That’s assuming that you’re willing to actually get this game. Castle of Shikigami III is currently running for thirty American dollars. That’s a pretty steep price, given what’s being offered here. While the game has ten playable characters and five excruciatingly hard stages for you to play over and over, that might not be enough for some of you. Especially those of you that can’t handle the constant Game Overs and the screens filled with neon deathtraps. While there is a fair amount of unlockables and gameplay modes – the Dramatic Change Mode is easily the best option of them all – there might not be enough brand new content to keep you interested. When you look past the flashy presentation, you’ll realize that this game is simply a decent, fun, and challenging vertical shooter. Nothing more, nothing less. It’s up to you if you want to indulge in what it has to offer, be it the insanely tough gameplay or the ludicrous translation. But if all else fails, it can teach you one thing: Laughing out loud is the basic trait of an International Ninja. Think about it.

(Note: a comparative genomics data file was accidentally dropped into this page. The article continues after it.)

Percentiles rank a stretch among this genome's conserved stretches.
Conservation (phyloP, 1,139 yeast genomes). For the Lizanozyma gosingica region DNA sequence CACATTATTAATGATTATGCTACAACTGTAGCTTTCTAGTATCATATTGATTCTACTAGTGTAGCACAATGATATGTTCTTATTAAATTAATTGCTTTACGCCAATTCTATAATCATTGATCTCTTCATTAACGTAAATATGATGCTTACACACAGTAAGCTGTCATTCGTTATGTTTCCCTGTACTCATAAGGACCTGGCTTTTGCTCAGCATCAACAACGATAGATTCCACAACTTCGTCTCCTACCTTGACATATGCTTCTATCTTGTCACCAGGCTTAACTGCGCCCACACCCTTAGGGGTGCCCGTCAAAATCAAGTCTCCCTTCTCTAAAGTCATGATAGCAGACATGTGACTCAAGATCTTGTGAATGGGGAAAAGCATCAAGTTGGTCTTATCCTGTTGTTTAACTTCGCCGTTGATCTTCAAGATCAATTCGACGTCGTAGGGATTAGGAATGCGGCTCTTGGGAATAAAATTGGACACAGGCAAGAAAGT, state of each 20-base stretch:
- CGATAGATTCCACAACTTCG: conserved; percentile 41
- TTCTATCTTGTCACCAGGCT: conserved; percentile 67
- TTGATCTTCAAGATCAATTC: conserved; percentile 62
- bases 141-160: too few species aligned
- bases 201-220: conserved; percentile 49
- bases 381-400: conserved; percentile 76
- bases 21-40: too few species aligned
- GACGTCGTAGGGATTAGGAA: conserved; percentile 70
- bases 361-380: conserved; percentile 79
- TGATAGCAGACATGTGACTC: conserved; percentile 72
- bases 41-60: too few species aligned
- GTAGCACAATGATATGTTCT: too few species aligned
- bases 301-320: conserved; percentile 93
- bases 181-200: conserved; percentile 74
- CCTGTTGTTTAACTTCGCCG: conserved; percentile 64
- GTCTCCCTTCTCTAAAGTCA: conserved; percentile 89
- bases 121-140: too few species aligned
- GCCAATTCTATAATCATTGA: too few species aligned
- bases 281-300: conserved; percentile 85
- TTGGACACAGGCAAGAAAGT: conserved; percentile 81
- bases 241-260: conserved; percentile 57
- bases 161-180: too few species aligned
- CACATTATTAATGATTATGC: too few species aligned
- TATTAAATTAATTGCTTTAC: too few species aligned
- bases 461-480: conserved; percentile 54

Seven out of ten
- A nice assortment of gameplay modes.
- Ten characters with varied playing styles.
- Levels are satisfyingly tough.
- The dialogue is so awful it's great.
- Does absolutely nothing new for the genre.
- Only five stages.
- Steep pricing for relatively little content.